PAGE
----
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Species Page

large cabbage-heart caterpillar

Crocidolomia pavonana

Distribution

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Host plants / species affected

Main hosts

show all species affected
Brassica
Brassica nigra (black mustard)
Brassica oleracea var. alboglabra (Chinese kale)
Brassica oleracea var. botrytis (cauliflower)
Brassica oleracea var. capitata (cabbage)
Brassica oleracea var. gongylodes (kohlrabi)
Brassica oleracea var. italica (broccoli)
Brassica rapa
Brassica rapa subsp. chinensis (Chinese cabbage)
Brassica rapa subsp. rapa (turnip)
Nasturtium officinale (watercress)
Raphanus sativus (radish)

List of symptoms / signs

Fruit - external feeding
Fruit - internal feeding
Growing point - external feeding
Inflorescence - external feeding
Inflorescence - internal feeding
Inflorescence - webbing
Leaves - external feeding
Leaves - internal feeding
Leaves - leaves rolled or folded
Leaves - webbing

Symptoms

On cabbage: skeletonization of outer leaves; larval damage to primordia or cupping stage (as evidenced by a 2 cm firm leafball) resulting in either aborted or multiple heads, and bore hole damage with frass and faecal matter in the developing head.

On cauliflower: nibbling by the larvae to the growing tip of seedlings/transplants resulting in 'blindness'; skeletonization of outer leaves after planting; discoloration of curd; larvae hidden beneath the curd; bore hole damage to pods and consumption of seeds by the larvae.

On mustard: extensive skeletonization of leaves; webbing of leaves and inflorescence; bore holes in pods, and consumption of seeds by the larvae.

On kholrabi: extensive skeletonization of leaves.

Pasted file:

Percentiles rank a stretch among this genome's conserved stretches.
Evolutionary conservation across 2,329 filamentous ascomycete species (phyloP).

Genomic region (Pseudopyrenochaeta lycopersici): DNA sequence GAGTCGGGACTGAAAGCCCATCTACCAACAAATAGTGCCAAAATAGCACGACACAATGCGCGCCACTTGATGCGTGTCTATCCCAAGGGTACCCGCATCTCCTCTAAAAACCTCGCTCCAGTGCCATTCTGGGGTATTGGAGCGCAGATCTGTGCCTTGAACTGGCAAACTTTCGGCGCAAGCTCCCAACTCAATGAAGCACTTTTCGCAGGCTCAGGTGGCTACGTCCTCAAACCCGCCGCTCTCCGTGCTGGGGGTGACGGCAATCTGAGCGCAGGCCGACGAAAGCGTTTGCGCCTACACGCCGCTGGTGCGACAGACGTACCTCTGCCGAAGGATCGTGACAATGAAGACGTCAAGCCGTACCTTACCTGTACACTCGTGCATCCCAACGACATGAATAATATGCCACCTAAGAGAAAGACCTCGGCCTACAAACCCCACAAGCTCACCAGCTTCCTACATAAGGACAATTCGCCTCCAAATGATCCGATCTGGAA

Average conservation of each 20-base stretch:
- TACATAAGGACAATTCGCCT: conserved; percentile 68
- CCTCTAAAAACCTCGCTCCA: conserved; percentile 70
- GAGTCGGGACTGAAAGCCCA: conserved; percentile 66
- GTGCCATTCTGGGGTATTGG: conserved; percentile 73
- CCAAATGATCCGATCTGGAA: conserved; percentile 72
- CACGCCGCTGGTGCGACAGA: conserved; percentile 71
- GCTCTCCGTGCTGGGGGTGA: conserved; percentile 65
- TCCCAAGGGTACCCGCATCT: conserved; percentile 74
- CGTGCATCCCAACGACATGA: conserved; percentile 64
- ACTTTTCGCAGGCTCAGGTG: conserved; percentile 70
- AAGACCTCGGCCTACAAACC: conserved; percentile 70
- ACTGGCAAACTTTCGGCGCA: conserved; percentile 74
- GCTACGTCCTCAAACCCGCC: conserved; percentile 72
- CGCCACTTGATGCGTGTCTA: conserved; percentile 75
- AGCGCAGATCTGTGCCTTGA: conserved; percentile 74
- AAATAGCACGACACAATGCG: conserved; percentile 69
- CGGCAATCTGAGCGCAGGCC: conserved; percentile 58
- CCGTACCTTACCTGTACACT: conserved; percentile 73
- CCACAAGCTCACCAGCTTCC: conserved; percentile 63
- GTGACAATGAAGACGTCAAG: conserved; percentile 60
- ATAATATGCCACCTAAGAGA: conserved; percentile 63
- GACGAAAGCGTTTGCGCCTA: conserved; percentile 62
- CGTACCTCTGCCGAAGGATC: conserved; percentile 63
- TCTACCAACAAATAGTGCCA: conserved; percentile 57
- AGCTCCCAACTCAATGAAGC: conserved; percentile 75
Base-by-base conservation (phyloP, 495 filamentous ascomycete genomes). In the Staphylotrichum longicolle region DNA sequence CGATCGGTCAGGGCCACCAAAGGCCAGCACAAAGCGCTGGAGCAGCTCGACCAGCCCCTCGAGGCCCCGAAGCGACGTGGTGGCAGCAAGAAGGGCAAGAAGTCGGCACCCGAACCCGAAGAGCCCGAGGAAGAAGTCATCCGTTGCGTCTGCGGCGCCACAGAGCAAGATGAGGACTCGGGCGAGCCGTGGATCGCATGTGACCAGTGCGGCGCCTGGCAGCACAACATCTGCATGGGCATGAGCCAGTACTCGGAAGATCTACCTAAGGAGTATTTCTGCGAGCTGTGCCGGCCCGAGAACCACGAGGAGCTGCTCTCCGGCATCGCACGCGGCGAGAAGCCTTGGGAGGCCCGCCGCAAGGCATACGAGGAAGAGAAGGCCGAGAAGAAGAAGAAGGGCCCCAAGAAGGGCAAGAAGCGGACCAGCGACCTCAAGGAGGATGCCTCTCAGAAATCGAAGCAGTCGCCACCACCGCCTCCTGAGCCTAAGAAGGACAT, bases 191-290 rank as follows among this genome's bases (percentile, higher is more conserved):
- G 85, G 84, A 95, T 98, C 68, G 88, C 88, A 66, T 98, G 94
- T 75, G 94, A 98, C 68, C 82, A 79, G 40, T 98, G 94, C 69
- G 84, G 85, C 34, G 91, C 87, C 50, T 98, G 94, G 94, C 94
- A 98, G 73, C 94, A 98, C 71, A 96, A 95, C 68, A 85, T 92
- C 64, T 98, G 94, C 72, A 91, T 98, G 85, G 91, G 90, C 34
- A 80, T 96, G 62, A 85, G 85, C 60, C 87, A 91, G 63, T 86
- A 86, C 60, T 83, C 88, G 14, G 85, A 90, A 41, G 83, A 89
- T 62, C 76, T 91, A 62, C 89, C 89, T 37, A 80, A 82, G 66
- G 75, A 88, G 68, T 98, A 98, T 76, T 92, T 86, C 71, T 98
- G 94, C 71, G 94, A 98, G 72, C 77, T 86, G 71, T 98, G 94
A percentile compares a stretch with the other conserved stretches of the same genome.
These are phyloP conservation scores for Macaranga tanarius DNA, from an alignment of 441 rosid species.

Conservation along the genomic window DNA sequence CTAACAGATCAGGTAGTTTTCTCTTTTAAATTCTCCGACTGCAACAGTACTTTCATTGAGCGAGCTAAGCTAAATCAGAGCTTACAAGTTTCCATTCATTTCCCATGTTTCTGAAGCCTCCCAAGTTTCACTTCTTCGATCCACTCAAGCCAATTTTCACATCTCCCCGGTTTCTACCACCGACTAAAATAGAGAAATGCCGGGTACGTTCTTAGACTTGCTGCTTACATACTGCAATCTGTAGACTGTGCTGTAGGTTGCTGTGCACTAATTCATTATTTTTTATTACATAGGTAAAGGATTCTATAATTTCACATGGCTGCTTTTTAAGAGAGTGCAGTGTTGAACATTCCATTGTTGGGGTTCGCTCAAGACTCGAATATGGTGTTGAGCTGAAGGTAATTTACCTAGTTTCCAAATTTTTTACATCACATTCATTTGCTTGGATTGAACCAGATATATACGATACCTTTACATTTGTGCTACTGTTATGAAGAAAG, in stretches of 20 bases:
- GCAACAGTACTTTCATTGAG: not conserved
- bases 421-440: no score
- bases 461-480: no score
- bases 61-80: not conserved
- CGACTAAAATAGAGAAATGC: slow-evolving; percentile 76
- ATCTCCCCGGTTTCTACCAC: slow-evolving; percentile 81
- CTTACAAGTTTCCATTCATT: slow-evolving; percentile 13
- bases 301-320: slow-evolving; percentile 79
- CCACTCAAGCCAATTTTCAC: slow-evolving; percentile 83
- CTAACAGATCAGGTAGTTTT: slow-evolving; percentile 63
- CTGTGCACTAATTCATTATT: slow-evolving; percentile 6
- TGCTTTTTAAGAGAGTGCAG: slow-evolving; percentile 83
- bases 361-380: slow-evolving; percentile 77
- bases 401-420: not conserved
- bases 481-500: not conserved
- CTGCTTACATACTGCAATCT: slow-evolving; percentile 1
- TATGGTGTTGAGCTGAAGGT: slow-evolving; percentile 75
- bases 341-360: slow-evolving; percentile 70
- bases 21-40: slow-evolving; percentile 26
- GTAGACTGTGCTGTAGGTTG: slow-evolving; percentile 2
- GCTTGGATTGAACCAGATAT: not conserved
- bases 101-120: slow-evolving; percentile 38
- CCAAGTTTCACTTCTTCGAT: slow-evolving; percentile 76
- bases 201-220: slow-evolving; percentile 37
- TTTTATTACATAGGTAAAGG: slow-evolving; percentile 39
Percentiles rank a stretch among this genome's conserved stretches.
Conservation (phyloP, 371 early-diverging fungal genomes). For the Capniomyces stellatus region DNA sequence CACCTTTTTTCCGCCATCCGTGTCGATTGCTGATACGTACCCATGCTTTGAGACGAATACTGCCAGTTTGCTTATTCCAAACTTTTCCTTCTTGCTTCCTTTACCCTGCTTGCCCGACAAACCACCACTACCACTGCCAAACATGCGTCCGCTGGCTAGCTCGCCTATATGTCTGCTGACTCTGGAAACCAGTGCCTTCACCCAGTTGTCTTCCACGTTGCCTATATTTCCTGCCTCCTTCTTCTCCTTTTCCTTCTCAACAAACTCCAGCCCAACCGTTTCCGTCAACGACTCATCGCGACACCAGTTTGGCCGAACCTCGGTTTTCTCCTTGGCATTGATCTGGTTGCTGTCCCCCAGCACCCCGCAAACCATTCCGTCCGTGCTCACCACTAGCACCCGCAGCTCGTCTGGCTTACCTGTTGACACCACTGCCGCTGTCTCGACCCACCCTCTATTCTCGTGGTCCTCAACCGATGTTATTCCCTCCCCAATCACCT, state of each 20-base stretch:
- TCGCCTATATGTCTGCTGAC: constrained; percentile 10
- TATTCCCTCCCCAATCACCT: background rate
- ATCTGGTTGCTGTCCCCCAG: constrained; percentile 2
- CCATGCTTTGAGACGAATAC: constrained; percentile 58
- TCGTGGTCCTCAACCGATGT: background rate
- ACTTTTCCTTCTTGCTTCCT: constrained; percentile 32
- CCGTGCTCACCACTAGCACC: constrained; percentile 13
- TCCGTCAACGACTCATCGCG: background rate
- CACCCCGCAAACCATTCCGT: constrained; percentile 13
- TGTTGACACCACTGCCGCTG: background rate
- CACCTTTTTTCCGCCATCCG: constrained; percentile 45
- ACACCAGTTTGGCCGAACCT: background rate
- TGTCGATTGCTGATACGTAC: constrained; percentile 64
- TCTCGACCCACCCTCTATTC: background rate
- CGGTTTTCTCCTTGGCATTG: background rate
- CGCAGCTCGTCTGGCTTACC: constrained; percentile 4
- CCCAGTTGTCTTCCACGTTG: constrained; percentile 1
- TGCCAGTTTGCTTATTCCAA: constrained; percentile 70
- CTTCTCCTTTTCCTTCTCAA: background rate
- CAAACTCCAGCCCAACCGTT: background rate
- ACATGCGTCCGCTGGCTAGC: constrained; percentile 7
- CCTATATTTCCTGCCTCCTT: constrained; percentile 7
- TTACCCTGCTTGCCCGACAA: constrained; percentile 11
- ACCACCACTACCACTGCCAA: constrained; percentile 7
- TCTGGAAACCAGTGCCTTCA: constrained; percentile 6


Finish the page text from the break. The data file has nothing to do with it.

Prevention and control

Integrated Pest Management

An IPM for major pest complex on cabbage with Indian mustard (Brassica juncea) as a trap crop has been developed and demonstrated in Southern India. Mustard, a preferred host attracts almost the entire population of C. pavonana and 80% of Plutella xylostella (diamondback moth, DBM). This technology can also be successfully adopted for the management of pest complex on cauliflower (IIHR, 1992; Srinivasan and Moorthy, 1992).

Biological Control

Low level of natural control of C. pavonana in different countries and lack of suitable mass rearing methods for parasites have hampered biological control efforts. There are no reports on parasite introductions. There has been an interest in using Bacillus thuringiensis for the control of this pest (Ooi, 1980; Krishnaiah et al., 1981).

Chemical Control

Due to the variable regulations around (de-)registration of pesticides, we are for the moment not including any specific chemical control recommendations. For further information, we recommend you visit the following resources:


This information is part of a full datasheet available in the Crop Protection Compendium (CPC);www.cabi.org/cpc. For information on how to access the CPC, click here.

Impact

C. pavonana is mostly found along with diamondback moth (DBM), Plutella xylostella, in the crucifer ecosystem. It is next to DBM in the order of economic importance. Even a single mature larva per plant is capable of causing economic loss to cabbage at pre- and post-heading stages (Peter et al., 1988).

At present C. pavonana is of great economic significance only in Central and Southern India, Indonesia and a few Pacific island countries. Percentage yield loss with unit increase in the larval population was 51, 28 and 37 for 15, 30 and 45 day old crop, respectively (Peter et al., 1988).